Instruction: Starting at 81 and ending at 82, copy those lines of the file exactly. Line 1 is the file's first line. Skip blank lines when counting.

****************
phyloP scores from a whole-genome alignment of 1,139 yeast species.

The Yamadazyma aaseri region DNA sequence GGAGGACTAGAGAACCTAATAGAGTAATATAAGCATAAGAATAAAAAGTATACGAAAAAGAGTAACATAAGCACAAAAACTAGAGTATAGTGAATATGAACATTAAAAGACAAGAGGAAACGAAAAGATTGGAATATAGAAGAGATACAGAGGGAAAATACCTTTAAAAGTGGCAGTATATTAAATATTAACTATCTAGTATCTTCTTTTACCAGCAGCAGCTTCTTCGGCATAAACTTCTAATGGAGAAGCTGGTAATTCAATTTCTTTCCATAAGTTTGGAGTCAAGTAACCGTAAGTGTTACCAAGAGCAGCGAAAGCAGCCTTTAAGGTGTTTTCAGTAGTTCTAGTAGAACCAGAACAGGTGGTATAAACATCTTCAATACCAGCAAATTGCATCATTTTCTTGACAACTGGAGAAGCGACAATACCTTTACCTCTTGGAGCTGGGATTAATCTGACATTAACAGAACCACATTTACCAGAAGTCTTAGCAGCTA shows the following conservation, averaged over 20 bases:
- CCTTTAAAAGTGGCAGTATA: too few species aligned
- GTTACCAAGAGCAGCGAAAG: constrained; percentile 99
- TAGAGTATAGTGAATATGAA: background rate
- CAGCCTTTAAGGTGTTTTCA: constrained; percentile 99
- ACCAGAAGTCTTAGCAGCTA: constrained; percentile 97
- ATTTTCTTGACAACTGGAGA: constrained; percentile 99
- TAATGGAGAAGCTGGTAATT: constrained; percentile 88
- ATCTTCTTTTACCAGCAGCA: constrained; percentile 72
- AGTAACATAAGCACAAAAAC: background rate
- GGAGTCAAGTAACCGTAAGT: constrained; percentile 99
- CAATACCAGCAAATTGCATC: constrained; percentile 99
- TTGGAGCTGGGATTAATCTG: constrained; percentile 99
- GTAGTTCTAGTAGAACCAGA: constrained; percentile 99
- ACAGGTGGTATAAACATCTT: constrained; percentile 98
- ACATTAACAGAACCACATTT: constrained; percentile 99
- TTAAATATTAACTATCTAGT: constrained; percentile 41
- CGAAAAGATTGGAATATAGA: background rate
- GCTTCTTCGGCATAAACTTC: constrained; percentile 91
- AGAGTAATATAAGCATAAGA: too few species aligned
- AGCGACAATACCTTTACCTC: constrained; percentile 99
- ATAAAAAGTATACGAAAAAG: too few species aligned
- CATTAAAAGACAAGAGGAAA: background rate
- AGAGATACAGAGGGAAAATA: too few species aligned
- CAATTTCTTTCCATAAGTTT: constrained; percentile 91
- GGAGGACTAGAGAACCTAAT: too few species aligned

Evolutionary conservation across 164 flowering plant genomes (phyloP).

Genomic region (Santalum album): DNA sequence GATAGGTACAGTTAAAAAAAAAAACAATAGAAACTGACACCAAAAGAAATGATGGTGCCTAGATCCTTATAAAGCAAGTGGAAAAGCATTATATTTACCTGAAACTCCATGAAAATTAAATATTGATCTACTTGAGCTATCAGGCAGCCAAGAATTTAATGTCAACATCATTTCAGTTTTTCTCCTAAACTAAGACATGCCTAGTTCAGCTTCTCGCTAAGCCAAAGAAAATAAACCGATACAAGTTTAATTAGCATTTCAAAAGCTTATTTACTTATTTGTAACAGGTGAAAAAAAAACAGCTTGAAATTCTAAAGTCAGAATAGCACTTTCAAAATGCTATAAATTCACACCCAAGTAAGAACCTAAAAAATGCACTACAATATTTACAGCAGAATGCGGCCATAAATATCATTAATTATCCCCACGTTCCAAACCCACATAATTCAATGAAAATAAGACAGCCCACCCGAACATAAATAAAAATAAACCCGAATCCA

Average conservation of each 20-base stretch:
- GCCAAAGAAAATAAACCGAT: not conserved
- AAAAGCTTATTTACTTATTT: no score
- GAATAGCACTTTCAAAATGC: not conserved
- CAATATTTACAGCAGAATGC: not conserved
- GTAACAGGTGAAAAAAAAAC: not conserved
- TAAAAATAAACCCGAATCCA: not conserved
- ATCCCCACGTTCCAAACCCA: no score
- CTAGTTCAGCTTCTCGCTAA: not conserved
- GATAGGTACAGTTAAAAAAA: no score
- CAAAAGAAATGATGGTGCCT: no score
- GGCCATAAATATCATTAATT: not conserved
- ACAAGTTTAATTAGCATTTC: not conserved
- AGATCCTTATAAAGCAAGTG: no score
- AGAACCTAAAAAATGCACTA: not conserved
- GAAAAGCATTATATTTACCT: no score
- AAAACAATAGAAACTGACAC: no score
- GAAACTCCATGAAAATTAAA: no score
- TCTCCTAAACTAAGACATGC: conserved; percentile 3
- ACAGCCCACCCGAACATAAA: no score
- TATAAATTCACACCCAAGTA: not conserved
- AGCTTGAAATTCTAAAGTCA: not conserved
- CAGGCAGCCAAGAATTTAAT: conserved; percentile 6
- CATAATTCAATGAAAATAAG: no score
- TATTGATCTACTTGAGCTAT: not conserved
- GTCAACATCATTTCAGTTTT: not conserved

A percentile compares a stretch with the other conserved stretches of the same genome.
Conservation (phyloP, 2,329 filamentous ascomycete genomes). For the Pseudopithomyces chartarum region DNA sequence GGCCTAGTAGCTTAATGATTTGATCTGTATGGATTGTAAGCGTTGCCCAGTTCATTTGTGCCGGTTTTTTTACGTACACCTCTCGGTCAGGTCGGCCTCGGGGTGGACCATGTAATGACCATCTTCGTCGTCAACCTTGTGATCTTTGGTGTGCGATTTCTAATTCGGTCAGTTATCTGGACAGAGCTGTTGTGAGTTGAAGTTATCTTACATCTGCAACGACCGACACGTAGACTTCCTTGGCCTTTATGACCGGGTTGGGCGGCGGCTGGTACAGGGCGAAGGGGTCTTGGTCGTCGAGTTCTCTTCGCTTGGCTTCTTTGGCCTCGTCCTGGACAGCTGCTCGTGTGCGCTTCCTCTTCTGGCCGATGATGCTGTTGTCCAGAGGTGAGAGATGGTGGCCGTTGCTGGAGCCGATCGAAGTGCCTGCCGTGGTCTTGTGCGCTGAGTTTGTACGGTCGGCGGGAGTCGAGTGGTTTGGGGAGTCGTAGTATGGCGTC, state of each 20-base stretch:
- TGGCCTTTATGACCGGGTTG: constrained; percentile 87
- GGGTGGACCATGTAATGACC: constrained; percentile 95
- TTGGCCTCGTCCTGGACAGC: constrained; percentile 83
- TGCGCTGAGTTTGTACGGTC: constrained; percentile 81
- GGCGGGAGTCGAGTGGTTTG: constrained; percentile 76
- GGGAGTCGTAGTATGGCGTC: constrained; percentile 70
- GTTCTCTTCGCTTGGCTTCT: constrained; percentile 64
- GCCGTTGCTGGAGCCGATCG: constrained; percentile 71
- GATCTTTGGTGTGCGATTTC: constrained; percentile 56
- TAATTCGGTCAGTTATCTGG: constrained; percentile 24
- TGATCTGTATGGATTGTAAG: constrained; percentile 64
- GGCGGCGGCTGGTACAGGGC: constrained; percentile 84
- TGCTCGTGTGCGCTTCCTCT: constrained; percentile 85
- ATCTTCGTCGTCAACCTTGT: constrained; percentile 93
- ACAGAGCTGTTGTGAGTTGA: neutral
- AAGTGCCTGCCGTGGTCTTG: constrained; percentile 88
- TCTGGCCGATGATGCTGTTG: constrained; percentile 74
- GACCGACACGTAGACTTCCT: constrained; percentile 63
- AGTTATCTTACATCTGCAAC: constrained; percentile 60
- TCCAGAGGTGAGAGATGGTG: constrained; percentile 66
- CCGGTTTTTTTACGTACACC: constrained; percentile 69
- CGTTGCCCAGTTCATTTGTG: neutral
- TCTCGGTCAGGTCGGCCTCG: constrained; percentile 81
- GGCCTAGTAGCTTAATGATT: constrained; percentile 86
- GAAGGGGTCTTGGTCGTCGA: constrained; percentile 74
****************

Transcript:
- GGCCTAGTAGCTTAATGATT: constrained; percentile 86
- GAAGGGGTCTTGGTCGTCGA: constrained; percentile 74